Photo: Paul Rudderow
I commute an hour each way to work and during my commute I enjoy listening to sports talk radio. I often wonder why soccer never seems to be a topic of discussion on any local sports radio shows. In fact, I actually heard one host say that he’d quit his job immediately and drive a cab for a living if he was ever forced to discuss soccer on his show.
Which got me thinking, why all the animosity over soccer and what message does it sound to our youth players?
Once upon a time (and not that long ago) soccer was a sport that only a small percentage of kids chose as their fall season sport. I had a few friends, boys and girls, that played soccer but a majority of the kids I knew played baseball/softball and football. I look back and think perhaps the lack of participation in the sport in years past could be attributed to a lack of knowledge. American kids have had the opportunity to view TV coverage of football, baseball, basketball, and hockey for decades now. The same cannot be said for soccer.
Twenty years ago. you would be hard pressed to find a kid who could name a famous soccer player other than Pelé. My husband tells stories about watching VHS tapes of World Cup highlights as a kid and how he hungered to see more. He would watch the tapes again and again, inspired by the skills of the world’s best players. There was no “Monday Night Soccer” where kids could watch their favorite teams and players go toe-to-toe each week.
My, how times have changed.
The US has come a long way in it’s acceptance of soccer. For example, Fox has channels entirely devoted to both US and international soccer where viewers can catch games, highlights, and commentary 24 hours a day. ESPN and ABC have combined in an effort to provide fairly comprehensive coverage of MLS and the US national teams as well as the NCAA men’s and women’s soccer championships. The new NBC Sports Network prominently features soccer. The options online—both legal and otherwise—are endless.
But is it enough to keep future generations of America’s youth interested in playing soccer?
Don’t get me wrong, I think it’s great that 24 hour national broadcasts of soccer are now available when not so long ago that would have been unimaginable. But what about local coverage?
Three short years ago just before the opening of PPL Park, the Philadelphia Union debuted at Lincoln Financial Field and I was there with all of the fans soaking up the atmosphere of a stadium filled with a magical energy spilling out of every pore of every attendee in anticipation of our beloved, long awaited, and very own professional soccer team. Local news crews were also there televising this monumental event. And they seemed excited.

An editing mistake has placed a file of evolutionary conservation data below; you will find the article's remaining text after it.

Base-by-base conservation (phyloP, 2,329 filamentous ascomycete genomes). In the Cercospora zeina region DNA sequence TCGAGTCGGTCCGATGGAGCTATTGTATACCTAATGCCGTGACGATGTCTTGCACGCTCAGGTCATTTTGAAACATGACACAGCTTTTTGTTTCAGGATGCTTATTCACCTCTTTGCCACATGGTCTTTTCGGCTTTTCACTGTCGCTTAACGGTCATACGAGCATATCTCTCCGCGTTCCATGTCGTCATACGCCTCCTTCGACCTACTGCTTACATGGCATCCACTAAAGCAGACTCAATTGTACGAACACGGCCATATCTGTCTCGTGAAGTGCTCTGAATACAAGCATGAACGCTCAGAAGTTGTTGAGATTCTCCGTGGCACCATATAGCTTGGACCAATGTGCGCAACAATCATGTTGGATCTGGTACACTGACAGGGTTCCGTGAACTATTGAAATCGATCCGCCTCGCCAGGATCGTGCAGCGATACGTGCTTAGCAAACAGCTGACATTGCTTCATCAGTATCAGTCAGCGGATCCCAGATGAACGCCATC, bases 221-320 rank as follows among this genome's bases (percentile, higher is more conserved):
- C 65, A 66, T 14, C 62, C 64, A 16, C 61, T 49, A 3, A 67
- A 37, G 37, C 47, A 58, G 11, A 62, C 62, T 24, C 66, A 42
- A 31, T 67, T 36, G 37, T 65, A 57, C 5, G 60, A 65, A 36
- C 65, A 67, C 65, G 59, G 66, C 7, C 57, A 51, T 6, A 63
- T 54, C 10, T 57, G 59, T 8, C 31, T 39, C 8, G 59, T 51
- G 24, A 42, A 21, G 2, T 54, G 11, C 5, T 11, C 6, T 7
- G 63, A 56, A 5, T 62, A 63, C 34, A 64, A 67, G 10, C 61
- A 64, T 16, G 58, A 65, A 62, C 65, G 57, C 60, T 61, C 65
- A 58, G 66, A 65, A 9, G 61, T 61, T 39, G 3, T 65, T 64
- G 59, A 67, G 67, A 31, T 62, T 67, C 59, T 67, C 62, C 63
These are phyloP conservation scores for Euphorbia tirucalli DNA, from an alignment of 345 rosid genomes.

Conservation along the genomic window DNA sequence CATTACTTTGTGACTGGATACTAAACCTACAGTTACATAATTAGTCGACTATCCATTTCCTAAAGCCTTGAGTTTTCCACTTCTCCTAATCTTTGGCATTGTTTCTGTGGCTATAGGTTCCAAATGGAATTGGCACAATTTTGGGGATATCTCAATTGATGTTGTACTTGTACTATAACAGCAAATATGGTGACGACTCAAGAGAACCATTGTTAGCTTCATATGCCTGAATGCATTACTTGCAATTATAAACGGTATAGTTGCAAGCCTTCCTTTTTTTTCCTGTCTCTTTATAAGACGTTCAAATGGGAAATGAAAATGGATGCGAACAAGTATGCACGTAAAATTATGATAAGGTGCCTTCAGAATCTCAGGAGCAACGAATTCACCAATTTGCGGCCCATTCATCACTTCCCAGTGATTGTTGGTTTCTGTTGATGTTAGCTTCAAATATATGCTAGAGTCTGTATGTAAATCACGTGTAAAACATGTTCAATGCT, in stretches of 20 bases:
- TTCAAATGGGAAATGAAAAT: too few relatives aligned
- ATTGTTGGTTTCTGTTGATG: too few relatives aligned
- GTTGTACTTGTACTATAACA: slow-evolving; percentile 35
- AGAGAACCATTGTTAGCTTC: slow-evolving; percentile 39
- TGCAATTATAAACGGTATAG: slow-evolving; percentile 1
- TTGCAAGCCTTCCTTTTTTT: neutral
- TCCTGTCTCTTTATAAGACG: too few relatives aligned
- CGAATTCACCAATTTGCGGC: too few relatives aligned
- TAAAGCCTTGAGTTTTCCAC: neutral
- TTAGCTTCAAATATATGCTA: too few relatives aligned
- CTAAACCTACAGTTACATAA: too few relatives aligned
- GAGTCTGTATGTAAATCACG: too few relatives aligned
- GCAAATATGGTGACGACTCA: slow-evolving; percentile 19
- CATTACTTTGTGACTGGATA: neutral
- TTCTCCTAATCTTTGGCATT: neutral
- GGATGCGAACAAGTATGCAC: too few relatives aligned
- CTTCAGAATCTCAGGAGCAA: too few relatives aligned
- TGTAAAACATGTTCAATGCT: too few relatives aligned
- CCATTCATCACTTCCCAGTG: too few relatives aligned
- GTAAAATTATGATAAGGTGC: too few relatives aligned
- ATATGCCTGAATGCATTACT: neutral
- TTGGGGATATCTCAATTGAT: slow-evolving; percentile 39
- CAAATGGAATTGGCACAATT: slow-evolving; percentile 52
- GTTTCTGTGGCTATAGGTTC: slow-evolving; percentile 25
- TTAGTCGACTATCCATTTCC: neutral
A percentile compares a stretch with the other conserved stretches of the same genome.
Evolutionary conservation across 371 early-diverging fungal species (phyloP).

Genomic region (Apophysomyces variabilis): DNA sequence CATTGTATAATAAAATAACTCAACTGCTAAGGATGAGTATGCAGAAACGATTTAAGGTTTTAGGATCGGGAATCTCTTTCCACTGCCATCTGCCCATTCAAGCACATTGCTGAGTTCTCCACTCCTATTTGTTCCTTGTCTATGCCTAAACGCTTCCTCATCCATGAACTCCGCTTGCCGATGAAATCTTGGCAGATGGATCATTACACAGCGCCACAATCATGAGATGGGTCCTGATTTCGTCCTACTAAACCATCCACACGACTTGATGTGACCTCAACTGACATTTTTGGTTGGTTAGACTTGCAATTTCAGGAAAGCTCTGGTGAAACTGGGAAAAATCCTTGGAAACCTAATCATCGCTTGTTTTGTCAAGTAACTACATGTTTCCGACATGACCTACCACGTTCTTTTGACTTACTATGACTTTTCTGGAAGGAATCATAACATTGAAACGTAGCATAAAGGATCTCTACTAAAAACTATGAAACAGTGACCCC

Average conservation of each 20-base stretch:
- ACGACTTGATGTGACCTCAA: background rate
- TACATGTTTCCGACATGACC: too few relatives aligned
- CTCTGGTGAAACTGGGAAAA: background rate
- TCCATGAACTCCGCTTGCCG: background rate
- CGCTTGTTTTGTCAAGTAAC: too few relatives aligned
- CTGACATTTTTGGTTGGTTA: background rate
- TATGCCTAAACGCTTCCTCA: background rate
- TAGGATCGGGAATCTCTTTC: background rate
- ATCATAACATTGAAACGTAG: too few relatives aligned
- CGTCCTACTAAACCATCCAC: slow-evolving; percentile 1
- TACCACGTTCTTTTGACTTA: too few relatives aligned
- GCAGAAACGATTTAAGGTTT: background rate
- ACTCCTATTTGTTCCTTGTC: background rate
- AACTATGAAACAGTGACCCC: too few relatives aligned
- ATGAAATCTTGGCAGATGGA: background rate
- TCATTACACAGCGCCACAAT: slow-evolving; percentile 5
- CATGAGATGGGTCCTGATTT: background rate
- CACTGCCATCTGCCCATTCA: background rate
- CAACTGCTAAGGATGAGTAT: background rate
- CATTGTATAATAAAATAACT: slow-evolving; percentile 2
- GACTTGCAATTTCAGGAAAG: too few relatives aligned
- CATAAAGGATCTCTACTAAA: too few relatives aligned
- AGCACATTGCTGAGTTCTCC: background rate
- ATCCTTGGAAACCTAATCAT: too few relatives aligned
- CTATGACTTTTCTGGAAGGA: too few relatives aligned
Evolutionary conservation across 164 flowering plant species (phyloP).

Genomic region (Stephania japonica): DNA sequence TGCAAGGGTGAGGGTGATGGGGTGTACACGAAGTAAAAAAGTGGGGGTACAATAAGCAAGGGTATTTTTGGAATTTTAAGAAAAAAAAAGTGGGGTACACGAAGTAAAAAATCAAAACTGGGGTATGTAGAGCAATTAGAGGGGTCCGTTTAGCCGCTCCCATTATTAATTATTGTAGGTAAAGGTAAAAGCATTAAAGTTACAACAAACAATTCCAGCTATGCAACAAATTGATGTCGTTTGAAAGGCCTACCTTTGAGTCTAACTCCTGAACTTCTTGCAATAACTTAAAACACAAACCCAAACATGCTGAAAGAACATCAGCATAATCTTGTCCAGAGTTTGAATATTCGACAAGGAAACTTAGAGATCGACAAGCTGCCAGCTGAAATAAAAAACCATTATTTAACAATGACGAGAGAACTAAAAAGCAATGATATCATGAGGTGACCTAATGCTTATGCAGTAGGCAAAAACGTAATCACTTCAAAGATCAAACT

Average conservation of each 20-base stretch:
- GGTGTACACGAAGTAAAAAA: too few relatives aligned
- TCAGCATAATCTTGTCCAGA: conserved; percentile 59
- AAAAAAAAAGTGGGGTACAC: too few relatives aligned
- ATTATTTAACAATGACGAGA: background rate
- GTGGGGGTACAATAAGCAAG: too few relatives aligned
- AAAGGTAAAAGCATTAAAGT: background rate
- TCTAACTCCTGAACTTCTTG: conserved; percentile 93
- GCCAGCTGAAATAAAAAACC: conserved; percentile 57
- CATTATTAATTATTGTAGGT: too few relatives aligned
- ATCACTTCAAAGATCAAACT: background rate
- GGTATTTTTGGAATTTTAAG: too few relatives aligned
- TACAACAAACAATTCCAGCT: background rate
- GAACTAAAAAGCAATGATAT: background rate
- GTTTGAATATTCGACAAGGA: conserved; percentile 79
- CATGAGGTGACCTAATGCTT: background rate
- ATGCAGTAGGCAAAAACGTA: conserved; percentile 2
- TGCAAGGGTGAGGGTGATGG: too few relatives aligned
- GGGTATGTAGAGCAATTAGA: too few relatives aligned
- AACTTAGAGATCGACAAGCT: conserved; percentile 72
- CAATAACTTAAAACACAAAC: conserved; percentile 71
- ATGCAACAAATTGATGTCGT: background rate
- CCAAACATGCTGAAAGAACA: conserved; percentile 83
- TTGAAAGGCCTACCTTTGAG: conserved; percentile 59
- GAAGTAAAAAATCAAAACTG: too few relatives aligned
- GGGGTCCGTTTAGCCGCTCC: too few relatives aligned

So where did they go?
The Philadelphia Union is an afterthought in every local sports broadcast, sometimes being mentioned at the end of the segment if another (more “important”) sports story hasn’t bumped them out completely. I’m told that certain pockets in the United States provide more extensive coverage of their local soccer teams, but I’m not encouraged by the coverage I’ve seen so far in my local area.
I come back to the thought that all of this might be attributed to a lack of knowledge on the part of those reporting on sports. It’s makes sense that if someone doesn’t understand something they will choose not to speak about it, especially if speaking is what they do for a living. Some will argue that soccer isn’t as popular as some other mainstream sports but that argument is increasingly becoming empty. Last year the MLS set an all time attendance record, drawing more fans than both the NBA and NHL and a recent poll commissioned by ESPN indicates that professional soccer is the most popular sport for those between the age of 12 and 24. I think it is safe to say that, from a fan’s perspective, soccer is pretty darn popular.
So, how do we get the local media to recognize that? One can only hope that the national coverage will continue to grow in both popularity and ratings and that the smaller, local broadcasters will be forced to join the bandwagon.
For those of us who can remember where the sport was, and how far it’s come, we have an opportunity to be ambassadors for the future and to pass that torch to our children. After all, if the Sons of Ben were able to create a grass roots movement that produced a professional team and top of the line stadium, why can’t we convince local media to air equal representation of our sport?
We now have an entire world at our fingertips with the evolution and continual growth of social media. It’s up to us to not only share our knowledge and love of the game but to have our thirst for soccer quenched by our local media. Create a Union fan page with your kids so they can blog about the season, favorite players, player trades, and game highlights. Once you’ve done that, let their friends and teammates know so they can follow the blog and share their own opinions. Email your local papers to share news about your kid’s soccer club and by all means share news with this site as well. Not only can we increase interest, popularity, and participation in youth soccer by bringing more attention to the local youth clubs, by demanding increased coverage of our local pro team we will inspire more kids to want to play the game in the first place. At the end of the day that’s what it’s all about.
Also, be sure to support local shows like State of the Union and the 90th Minute as well as TV and radio broadcasts of Union games.
And those sports radio shows you listen to during your commute, call them and talk about local and international soccer. If the call-screeners dump you, call the station manager.
We’ve come a long way since the days of watching VHS tapes of soccer highlights, but in many ways, we still have a long way to go.